The Supreme Court today rescued presidential recess appointments. That’s the big takeaway from the Canning case, which was decided by a deceptive unanimous judgment, but in fact featured a 5-4 split over whether recess appointments should be turned into a constitutional nullity.
There’s more to it, and I’ll get to in a second post. But the original and interesting dispute had been overshadowed by the Circuit Court opinion, supported by Justice Antonin Scalia (in the minority today), that essentially eliminated all recess appointments.
This turned on two disputed points. One is whether recess appointments are only allowable during intersession recesses or if they also are permissible during intrasession recesses as well. The other question was whether the only vacancies eligible to be filled are those that occur during the present recess, or whether all vacancies are fair game. Current practice (perhaps going back to the beginning of the Republic) has been to interpret both clauses loosely: the president could make a recess appointment for any current vacancy any time the Senate wasn't in Washington. That’s what the Court affirmed today. The Circuit Court and Scalia disagreed, which would have had the effect under current conditions of essentially eliminating recess appointments altogether.
Without getting too deeply into the details (more here and here), today’s Court, with Justice Stephen Breyer writing, is correct about types of recesses, but the vacancy question is a much closer call.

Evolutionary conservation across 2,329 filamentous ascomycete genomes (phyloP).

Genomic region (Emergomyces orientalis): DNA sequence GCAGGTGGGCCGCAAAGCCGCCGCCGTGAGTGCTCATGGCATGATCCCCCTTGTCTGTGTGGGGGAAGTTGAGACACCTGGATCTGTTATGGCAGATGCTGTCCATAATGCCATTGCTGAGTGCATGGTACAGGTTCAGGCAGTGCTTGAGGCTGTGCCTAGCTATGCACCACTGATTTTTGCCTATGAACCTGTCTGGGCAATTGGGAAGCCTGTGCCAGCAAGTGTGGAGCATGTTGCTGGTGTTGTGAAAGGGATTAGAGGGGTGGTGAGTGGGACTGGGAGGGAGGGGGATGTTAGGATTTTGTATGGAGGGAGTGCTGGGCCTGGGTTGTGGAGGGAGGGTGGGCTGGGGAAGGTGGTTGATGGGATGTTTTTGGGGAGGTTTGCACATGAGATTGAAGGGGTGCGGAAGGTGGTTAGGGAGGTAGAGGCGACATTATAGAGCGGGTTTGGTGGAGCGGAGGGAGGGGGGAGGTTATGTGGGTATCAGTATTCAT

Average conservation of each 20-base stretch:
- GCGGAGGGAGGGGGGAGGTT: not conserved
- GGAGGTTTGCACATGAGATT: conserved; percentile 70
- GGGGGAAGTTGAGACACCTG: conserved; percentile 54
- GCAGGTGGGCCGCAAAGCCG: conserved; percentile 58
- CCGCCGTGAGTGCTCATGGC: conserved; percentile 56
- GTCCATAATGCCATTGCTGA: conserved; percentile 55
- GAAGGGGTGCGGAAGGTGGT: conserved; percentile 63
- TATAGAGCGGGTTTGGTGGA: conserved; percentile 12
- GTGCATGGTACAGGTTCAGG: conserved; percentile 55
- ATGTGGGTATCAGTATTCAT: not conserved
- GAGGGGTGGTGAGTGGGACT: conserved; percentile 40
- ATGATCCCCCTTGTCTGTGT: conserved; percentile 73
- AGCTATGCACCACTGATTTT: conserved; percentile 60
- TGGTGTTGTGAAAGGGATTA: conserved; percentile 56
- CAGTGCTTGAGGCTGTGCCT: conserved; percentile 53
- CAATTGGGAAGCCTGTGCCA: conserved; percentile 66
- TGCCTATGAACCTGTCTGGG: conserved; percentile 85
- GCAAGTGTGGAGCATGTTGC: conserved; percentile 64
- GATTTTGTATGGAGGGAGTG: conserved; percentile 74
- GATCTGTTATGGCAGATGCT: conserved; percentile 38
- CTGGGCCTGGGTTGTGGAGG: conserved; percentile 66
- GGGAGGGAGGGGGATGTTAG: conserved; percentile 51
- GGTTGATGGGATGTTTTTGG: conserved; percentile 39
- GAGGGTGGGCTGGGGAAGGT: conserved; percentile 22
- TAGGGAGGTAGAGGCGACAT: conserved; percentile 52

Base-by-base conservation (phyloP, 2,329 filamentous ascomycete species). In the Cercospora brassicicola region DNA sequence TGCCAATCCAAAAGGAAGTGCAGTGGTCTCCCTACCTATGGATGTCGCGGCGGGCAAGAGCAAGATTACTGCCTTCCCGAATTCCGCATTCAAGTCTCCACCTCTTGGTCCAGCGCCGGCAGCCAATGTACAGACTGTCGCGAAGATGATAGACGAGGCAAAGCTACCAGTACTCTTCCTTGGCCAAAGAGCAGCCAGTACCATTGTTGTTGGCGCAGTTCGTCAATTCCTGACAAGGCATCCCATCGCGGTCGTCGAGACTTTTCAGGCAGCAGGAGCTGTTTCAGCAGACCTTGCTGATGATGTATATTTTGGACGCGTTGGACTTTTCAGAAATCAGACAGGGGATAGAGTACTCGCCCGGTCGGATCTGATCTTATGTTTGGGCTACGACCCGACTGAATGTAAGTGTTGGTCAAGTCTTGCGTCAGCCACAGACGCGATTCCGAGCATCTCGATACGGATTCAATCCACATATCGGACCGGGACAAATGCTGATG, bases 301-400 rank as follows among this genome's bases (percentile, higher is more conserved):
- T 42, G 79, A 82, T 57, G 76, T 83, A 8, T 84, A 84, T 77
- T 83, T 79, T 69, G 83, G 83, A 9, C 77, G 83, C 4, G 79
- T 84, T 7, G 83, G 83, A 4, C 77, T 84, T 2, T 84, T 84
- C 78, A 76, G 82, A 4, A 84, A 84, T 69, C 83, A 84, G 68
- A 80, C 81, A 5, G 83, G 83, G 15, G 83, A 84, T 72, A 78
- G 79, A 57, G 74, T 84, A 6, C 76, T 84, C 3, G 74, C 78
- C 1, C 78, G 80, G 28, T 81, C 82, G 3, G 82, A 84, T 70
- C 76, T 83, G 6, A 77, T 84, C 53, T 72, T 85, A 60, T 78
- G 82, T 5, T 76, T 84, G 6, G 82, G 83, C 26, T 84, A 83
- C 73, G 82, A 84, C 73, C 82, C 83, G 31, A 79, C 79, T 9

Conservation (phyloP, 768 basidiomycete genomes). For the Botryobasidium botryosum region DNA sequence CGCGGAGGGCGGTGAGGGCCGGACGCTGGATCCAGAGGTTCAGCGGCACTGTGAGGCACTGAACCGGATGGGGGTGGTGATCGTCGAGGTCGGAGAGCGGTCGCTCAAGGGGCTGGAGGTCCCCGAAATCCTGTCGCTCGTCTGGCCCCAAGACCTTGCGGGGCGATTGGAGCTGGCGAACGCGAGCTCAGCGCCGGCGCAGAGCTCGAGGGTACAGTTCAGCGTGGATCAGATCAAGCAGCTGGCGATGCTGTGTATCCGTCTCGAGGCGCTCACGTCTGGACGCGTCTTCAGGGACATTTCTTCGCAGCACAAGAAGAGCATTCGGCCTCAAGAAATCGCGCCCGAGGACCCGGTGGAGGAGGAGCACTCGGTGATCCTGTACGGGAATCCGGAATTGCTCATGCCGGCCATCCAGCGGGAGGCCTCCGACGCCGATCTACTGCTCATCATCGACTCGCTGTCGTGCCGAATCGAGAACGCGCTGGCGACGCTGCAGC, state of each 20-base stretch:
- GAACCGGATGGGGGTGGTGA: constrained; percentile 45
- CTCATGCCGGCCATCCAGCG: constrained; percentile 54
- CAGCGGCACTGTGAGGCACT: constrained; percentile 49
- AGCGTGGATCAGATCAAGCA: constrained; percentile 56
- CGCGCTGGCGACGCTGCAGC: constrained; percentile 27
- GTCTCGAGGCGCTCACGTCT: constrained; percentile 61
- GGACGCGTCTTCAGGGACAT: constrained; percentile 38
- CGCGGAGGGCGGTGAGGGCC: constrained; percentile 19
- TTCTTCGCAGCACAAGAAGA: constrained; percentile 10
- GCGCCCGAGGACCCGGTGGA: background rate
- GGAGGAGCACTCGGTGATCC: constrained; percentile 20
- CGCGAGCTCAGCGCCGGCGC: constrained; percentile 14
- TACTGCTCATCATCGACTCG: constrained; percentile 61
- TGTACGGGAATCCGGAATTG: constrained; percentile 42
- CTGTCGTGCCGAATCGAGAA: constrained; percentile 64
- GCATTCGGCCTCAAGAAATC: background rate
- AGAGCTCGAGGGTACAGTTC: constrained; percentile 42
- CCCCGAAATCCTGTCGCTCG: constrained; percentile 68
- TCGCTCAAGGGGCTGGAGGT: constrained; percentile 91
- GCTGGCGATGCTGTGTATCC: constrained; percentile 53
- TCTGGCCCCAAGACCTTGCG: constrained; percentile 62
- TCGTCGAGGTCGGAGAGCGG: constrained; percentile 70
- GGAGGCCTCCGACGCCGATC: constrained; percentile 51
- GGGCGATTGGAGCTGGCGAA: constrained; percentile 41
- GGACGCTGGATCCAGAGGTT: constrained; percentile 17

I’m not a fan of the idea of judicial “activism,” but this decision is best understood by thinking of Scalia as a judicial activist, with Breyer in the opposite role. As Breyer writes: “We have not previously interpreted the Clause, and, when doing so for the first time in more than 200 years, we must hesitate to upset the compromises and working arrangements that the elected branches of Government themselves have reached.” Scalia argues, however, that this restraint has the effect of handing a victory to the president because it sustains a long-term presidential power grab, and that therefore judicial restraint is by no means neutral.
I’m with Breyer on this one, particularly because no particular principle of abstract justice seems to be at stake here. Whether recess appointments are easy, difficult or impossible certainly will affect the balance of power between president, Senate and executive branch departments. But although Scalia makes a great show in his dissent of talking about the rights of the people against executive encroachment, it’s extremely difficult for me to see any such rights at stake. Nor did the Supreme Court have to even get into any of that in a case that could be (and was) disposed of without reaching those larger questions. Therefore, I’m happy to see the court go with restraint here, even though, on the merits, I think the stricter test on vacancy has quite a bit of merit.1
The bottom line is that this puts the recess power back where everyone thought it was before 2007, and where most people thought it was before 2009.
A really restrained court, to be sure, would simply have deferred any opinion on grander constitutional doctrine beyond what was necessary to get through this case. The Circuit Court, however, made that a lot more difficult.
To contact the writer of this article: Jonathan Bernstein at Jbernstein62@bloomberg.net.
To contact the editor responsible for this article: Max Berley at firstname.lastname@example.org.